How to Use IFERROR Function in Google Sheets

The IFERROR function in Google Sheets is used to effectively manage errors.

Instead of showing an error message, it assigns a value to show whenever an error is found.

The IFERROR function is a variation of the IF function that instructs the spreadsheet what to display when an error is encountered. It is also a more general version of the IFNA function, which is used when the #N/A error pops up.

Consider this example.

Say you were given the task of determining the average sales generated for each of the account managers by dividing the total sales by the quantity sold. The given data are as follows:

IFERROR Function in Google Sheets


For the information that you do not have, you can choose to leave those blank and finish making the spreadsheet. After applying the formula for all the employees, you will notice a strange value pop up for those that have missing data. Upon selecting the cell containing this strange value, a note pops up that says, “Error Function DIVIDE parameter 2 cannot be zero.”

The reason for this error to show up is that the spreadsheet is trying to divide a value by zero. You still want to keep the formula present for when the missing data is inputted but would like to remove the strange value.

This is an instance where the IFERROR function is exactly what you are looking for. Instead of showing an error, it allows you to show a blank cell, a number, or even a custom message instead!

Encountering errors in Google Sheets is completely normal that even veteran users still receive these strange and cryptic-looking values from time to time! It seems intimidating and even discouraging for these strange combinations of symbols and letters to pop up when you’re unfamiliar with what they actually mean.

These prompts are not a random assortment of characters, but they actually provide the user a decent idea of what these errors are. Let me walk you through the different types of errors that you could encounter whenever you use Google Sheets.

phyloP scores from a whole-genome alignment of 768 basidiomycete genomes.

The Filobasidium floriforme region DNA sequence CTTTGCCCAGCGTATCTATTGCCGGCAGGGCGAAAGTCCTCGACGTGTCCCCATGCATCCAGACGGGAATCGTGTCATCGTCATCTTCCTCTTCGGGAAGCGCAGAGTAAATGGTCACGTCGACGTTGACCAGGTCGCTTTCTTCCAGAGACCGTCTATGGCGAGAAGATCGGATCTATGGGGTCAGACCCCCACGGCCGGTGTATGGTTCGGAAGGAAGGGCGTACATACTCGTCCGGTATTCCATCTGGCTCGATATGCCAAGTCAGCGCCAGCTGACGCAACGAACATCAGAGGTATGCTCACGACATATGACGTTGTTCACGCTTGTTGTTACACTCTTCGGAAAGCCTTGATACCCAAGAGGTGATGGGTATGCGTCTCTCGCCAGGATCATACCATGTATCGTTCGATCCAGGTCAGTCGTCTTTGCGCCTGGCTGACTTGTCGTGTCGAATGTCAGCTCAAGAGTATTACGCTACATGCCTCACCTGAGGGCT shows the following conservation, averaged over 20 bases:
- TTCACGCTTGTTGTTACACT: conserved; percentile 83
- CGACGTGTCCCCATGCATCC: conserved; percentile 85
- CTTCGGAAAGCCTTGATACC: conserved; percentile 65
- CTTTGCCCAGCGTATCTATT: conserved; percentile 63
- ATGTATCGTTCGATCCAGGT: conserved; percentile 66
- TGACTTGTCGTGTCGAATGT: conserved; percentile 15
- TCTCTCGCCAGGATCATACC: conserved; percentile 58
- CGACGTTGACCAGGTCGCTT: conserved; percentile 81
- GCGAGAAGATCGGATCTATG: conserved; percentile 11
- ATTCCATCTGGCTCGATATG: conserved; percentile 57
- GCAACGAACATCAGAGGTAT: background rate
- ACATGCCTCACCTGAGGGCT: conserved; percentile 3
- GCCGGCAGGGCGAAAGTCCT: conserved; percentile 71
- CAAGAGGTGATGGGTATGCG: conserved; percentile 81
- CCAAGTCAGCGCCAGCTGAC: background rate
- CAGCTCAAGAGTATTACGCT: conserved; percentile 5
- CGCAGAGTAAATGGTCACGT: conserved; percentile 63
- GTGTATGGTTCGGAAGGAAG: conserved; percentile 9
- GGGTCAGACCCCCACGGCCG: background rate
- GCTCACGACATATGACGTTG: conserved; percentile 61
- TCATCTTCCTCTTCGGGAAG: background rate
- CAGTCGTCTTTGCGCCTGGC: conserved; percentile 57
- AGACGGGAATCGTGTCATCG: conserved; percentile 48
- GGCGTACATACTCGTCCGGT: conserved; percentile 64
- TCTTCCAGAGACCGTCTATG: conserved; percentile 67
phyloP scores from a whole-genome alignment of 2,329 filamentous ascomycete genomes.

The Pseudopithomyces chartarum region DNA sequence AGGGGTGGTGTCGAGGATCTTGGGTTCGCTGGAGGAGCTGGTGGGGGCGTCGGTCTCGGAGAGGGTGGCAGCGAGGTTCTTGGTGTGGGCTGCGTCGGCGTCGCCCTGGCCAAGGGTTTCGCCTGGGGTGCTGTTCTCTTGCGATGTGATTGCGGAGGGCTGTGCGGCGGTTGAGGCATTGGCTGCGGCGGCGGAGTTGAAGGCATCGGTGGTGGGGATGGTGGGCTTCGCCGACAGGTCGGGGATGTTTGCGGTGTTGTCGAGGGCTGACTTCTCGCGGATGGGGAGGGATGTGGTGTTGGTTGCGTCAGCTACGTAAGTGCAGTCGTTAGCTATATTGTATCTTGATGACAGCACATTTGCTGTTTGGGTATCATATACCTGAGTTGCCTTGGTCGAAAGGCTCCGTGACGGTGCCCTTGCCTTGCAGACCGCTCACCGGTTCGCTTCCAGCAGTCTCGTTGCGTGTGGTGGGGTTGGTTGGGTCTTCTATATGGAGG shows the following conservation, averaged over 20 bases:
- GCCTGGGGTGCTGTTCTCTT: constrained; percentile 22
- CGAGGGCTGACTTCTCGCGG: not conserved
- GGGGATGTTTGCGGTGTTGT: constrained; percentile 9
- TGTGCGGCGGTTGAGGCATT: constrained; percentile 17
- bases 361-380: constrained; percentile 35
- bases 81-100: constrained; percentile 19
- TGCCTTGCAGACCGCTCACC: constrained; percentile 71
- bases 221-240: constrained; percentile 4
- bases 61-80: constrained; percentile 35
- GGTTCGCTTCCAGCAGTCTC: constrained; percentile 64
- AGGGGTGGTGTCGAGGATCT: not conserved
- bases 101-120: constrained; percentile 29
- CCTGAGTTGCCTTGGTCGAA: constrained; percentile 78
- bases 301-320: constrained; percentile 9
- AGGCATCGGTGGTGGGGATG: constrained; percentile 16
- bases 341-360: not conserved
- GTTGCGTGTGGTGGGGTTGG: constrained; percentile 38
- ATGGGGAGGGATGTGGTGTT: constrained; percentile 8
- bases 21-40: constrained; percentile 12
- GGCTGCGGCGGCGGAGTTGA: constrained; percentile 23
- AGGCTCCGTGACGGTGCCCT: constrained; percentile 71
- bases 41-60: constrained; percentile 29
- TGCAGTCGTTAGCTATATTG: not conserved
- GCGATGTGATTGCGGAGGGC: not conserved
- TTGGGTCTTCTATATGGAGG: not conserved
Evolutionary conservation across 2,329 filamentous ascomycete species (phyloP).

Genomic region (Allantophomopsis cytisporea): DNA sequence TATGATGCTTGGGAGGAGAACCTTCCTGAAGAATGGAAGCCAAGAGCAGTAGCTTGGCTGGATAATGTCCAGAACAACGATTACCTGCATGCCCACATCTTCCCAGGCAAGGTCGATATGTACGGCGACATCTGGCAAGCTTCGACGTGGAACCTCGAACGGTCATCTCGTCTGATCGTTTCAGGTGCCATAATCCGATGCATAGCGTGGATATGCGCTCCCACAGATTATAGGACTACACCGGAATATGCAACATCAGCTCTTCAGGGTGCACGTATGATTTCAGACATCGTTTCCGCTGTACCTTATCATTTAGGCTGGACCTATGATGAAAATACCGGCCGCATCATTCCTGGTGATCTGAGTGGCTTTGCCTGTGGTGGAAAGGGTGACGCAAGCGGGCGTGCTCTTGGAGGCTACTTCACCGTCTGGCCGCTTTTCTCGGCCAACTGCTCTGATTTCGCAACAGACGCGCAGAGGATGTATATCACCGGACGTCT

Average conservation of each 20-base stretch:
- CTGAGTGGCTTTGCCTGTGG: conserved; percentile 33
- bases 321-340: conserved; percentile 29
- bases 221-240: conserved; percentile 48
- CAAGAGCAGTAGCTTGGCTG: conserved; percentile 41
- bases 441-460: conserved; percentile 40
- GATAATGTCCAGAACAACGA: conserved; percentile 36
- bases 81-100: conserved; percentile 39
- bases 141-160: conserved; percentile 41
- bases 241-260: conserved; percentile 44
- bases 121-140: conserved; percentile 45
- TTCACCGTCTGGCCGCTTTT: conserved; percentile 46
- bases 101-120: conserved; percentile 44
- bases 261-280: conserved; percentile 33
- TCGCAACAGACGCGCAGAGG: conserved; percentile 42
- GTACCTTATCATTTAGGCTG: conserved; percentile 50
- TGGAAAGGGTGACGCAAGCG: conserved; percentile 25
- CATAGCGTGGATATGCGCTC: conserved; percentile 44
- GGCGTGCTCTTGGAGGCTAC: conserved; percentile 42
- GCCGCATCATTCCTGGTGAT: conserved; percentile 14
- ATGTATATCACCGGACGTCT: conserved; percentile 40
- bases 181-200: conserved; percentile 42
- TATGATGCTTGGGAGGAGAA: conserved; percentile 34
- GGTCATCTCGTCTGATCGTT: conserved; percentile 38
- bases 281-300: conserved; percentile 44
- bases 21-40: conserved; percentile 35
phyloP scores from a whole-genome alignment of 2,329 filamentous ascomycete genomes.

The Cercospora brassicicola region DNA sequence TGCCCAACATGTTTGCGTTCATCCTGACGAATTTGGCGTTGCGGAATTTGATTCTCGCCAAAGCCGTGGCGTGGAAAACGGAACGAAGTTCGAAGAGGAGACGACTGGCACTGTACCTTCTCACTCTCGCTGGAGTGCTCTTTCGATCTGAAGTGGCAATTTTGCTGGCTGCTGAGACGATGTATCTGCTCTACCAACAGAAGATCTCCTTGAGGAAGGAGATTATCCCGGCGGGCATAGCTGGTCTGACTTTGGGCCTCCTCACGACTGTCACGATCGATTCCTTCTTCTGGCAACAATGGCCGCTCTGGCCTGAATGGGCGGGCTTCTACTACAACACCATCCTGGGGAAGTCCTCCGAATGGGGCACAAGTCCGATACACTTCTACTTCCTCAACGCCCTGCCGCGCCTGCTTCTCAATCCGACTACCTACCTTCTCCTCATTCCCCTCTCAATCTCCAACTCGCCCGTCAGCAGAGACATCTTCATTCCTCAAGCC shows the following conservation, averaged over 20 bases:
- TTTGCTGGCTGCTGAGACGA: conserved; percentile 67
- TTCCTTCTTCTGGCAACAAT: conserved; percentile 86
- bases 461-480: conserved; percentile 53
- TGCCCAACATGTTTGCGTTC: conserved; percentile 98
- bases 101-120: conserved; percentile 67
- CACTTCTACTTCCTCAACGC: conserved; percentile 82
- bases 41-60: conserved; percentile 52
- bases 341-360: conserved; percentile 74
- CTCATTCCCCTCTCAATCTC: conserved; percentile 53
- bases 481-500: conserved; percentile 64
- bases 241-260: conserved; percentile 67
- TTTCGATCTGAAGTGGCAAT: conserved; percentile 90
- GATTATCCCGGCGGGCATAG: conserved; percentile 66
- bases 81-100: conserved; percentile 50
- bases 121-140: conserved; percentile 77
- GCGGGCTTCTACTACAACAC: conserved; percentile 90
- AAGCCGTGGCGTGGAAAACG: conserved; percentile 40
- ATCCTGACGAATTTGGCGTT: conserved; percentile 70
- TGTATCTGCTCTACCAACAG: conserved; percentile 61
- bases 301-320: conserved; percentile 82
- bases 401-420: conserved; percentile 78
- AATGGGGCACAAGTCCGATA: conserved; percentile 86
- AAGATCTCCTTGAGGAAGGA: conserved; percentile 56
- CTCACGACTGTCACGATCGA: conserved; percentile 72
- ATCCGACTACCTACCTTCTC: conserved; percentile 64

Different Types of Errors in Google Sheets

  • #DIV/0 Error – this type of error shows up when a number is divided by zero
  • #VALUE! Error – this error occurs when incorrect data types are used in a formula (i.e. having text involved in mathematical formulas)
  • #N/A Error – called the “not available” error, this error occurs when a lookup formula is used, and the spreadsheet cannot find the value
  • #REF! Error – called the reference error, this type of error shows up when the reference cell used in the formula is no longer valid or does not exist, usually a result of accidentally deleting rows or columns referenced in other cells
  • #NAME? Error – this error shows up whenever Google Sheets does not recognize a function used in the formula, usually a result of misspelled functions (using IFEROR instead of IFERROR)
  • #NUM! Error – this type of error occurs when the value calculated is either too large or is an invalid number (taking the square root of a negative number)

Still confused? Don’t worry! Examples for each type of error will be shown later. After a bit more exposure, these error messages will not seem as daunting as they are now.

No matter which kind of error you encounter, the IFERROR function is capable of replacing the error value with any value that you specify. Now, let’s finally learn how to use the IFERROR function to clean up those errors!


The Anatomy of the IFERROR Function

So the syntax (the way we write) the IFERROR function is as follows:

=IFERROR(value, [value_if_error])

Let’s dissect this thing and understand what each of these terms means:

  • = the equal sign is just how we start any function in Google Sheets.
  • IFERROR()  this is our IFERROR function. IFERROR will determine if the value returns any of the errors presented earlier. If it does, the function will show the value placed in the value_if_error argument and will keep the value argument if it does not.
  • value is the first argument. This is the value that the function checks for errors. A cell reference or a formula may be used. If no error is detected, the function will return this value.